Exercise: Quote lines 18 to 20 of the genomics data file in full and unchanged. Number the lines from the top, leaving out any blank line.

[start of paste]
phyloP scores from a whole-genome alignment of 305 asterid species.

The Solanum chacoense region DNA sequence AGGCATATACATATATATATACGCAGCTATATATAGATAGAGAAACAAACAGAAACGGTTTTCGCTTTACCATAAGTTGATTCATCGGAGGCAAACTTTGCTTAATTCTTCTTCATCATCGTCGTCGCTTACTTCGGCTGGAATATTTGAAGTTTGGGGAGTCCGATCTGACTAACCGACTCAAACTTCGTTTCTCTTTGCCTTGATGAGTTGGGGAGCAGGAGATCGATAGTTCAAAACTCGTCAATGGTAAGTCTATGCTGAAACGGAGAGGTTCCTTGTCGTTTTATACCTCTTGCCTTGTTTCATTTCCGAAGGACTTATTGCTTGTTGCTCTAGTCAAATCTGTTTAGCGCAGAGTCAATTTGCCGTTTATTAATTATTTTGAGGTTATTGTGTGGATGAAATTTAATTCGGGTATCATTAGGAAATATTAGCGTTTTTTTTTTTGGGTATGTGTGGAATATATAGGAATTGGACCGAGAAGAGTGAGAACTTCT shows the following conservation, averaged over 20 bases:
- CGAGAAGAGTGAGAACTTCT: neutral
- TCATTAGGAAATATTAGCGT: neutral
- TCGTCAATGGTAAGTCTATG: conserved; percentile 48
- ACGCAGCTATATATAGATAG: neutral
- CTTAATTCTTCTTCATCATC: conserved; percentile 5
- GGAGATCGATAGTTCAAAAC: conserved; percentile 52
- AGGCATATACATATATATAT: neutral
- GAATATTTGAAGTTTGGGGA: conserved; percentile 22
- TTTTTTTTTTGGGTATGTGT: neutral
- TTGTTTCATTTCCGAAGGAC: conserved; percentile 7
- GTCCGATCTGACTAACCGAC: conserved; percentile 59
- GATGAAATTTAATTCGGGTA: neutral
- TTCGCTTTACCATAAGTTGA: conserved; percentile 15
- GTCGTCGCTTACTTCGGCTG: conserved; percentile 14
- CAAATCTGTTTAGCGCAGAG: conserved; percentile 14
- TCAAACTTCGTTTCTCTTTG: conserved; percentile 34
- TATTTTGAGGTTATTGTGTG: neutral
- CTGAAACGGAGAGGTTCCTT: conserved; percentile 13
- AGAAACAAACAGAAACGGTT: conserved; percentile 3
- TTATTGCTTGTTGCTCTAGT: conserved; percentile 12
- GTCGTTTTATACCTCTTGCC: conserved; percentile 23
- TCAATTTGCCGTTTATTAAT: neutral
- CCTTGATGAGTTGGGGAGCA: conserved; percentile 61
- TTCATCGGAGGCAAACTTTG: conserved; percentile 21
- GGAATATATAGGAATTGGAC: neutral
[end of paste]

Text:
- TCAAACTTCGTTTCTCTTTG: conserved; percentile 34
- TATTTTGAGGTTATTGTGTG: neutral
- CTGAAACGGAGAGGTTCCTT: conserved; percentile 13